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Smoking Rooms of the Gilded Age

Gilded Rooms Smoking Parlors Set a Style of Their Own in America's Great Age of Palaces
Jack Bettridge
From the Print Edition:
Michael Douglas, May/Jun 98

(continued from page 1)

Miller's domain, which includes some of most spectacular mansions ever built, is situated in the oceanside town of Newport, Rhode Island. Towards the end of the nineteenth century, this playground of the extravagantly rich would witness one of the most pretentious periods of competitive home building of all time, spearheaded by men such as the Vanderbilts, Astors, Stuyvesant Fish, James Gordon Bennett and Oliver Hazard Belmont. But because the owners aimed at recreating the nobility of European architectural styles of the Renaissance and the sixteenth to eighteenth centuries, they left little room for creativity, except in the smoking parlor.

"In design the smoking rooms and the billiard rooms are unique in the interior scheme, in that most Gilded Age reception rooms or ground floor rooms were based on historical prototypes," observes Miller. "Given the fact that there were no historical precedents until the nineteenth century for smoking rooms, their design became all the more innovative and, in many cases, exotic. Whereas most of the Gilded Age interiors you'll be looking at--for example, dining rooms, ballrooms, drawing rooms--were based on English or French design sources, the billiard rooms became the specialty of such American decorators as Marcotte, Tiffany, or Herter."

The desire of this American royalty to imitate European design was so pronounced that in The Breakers, Cornelius Vanderbilt II's stately home, the ladies' reception room boasts an interior of Louis XVI paneling lifted from a 1776 Paris townhouse.

While the smoking parlor was spared such slavish mimicry, it was hardly devoid of protocol. Social conventions in these rarefied circles became so rigid that the taking of tobacco was often written into the rules of behavior. Miller defers to Mrs. Beeton's Book of Household Management, a primer on the mistress' duties from the late nineteenth century, and a section titled "The Proper Conduct Upon Leaving the Dinner Table" to describe the customs:

"When fruit has been taken and a glass or two of wine passed round, the time will have arrived when the hostess...rises and gives her guests the signal to retire to the drawing room. The gentlemen will rise at the same time. The one nearest the door opens it for the ladies, all courteously standing until the last lady has withdrawn. In former times [the mid-nineteenth century], when the bottle circulated freely among the guests, the ladies retired earlier than they do at present times. Thanks, however, to the changes time has wrought, moderation is now invariable amongst gentleman and they now take but a brief interval for tobacco, talk and coffee in the smoking or billiards room before they rejoin the ladies."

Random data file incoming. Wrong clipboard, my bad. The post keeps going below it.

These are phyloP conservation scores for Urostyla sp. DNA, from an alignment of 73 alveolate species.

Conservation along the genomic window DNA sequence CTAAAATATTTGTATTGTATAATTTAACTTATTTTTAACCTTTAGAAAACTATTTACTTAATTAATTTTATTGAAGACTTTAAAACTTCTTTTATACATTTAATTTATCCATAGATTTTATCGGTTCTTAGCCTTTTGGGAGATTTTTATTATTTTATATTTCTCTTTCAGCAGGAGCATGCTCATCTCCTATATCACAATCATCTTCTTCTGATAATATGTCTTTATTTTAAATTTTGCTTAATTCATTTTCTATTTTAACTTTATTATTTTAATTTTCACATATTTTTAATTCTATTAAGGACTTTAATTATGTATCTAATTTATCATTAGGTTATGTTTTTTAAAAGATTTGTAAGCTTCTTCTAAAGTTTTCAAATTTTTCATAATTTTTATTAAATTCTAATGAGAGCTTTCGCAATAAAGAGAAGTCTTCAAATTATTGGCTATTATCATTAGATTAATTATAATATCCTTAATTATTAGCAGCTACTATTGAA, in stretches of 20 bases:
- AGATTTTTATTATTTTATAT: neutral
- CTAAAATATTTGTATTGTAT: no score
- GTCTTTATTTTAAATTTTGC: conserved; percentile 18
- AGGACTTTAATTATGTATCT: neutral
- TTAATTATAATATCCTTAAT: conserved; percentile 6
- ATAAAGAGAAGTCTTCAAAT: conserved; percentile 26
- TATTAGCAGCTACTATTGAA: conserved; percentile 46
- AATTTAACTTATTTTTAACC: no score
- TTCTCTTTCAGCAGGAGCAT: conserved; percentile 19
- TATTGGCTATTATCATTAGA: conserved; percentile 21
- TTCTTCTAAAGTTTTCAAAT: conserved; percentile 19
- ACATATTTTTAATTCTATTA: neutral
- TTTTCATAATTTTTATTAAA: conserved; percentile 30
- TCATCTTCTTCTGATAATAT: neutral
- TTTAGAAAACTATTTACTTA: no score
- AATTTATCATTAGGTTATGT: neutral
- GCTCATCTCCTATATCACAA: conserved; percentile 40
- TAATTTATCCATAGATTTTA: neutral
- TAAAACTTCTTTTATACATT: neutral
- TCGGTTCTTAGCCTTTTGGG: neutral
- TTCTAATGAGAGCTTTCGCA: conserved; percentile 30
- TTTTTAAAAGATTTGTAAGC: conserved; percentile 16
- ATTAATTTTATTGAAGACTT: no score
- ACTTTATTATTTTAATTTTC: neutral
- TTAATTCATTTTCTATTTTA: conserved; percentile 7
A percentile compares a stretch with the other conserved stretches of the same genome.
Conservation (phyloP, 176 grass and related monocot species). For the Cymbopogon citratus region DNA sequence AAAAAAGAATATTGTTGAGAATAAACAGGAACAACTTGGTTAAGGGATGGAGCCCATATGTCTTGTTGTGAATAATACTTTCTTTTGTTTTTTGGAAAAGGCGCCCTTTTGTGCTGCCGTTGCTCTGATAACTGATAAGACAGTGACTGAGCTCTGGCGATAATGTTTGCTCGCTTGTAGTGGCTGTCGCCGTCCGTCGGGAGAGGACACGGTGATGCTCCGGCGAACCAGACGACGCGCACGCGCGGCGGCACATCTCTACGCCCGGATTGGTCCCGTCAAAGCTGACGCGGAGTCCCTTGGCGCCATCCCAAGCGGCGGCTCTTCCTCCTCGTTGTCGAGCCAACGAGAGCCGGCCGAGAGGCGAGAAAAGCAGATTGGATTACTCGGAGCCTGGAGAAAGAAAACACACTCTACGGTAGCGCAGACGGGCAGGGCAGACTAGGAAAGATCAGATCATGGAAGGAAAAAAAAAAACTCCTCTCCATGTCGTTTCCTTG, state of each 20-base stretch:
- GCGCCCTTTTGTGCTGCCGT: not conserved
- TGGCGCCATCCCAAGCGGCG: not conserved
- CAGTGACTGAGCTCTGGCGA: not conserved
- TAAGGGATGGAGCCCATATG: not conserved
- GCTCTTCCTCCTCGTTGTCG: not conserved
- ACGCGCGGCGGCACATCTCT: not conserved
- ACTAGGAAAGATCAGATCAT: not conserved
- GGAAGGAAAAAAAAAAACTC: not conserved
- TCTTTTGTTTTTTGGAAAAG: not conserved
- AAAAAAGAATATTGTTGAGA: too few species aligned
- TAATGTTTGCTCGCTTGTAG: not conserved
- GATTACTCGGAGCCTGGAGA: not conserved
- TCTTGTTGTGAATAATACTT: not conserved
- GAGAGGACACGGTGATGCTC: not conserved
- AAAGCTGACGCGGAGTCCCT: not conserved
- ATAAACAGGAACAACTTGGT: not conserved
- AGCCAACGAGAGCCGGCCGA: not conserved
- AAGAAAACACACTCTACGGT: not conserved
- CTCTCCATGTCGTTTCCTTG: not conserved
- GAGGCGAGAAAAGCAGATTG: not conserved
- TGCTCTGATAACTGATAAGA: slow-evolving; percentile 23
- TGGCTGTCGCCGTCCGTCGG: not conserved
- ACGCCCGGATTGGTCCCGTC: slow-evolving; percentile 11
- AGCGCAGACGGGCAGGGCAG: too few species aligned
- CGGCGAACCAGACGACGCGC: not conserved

For all its trappings, wealth at the time represented a kind of entrapment for ladies and gentlemen, who were expected to follow a social schedule laid out almost to the minute. In the case of Newport, social historian Eileen Warburton points out, it was "very much a female dominated environment." The season lasted through July and August, when wives would take up residence in these grand houses, which were considered something like summer cottages by their affluent owners. Husbands, too busy building empires to fully enjoy the fruits of their labors, joined them mostly on weekends.

Gentlemen who were in town might spend their day in athletic pursuits such as yachting, fishing, hunting, riding or driving horses, golfing and playing tennis. Little time was spent at home. If they wanted a cigar they probably went to the Reading Room, an exclusive men's club that remains private today, where they could engage in confabulation without fear of offending ladies either with their smoking or bawdy talk. In the evening, they were expected to escort their wives. In the absence of a husband, one of the young officers from the nearby naval college--whom Warburton describes as something like tailor's dummies meant to look good in suits--could stand in his stead.

So although these men bankrolled great smoking parlors, they spent precious little time in them. "Men didn't spend hours there, because they had to rejoin their wives in the ballroom," says Warburton, who feels that the cliché of men disappearing for cigars and brandy for the rest of the evening was a European custom that didn't travel well to the United States. "It was considered un-American to abandon your wife."

As for the conversation over cigars, Warburton thinks that not a lot of it was about business. More likely, they spoke of their sporting interests, while the women were in a drawing room discussing the likelihood of matrimony among the single population. Also, since it was a close-knit, clubby society full of men who were related or who had gone to school together, they had much in common, and might have been making decisions over brandy about shared clubs or art organizations.

One smoking anecdote that survives from that moneyed set is actually about quitting. It seems that Cornelius Vanderbilt, the "Commodore" who started the family's transportation empire, was preaching to his son, William Henry, about the woes of smoking. The Commodore asked him to give it up, offering him $10,000 for his compliance. His heir immediately acquiesced, but refused the reward. But don't pity poor William Henry. The son whom Cornelius thought would never amount to much stood to gain more than $100 million in inheritance, which he doubled before passing it on to his own children.


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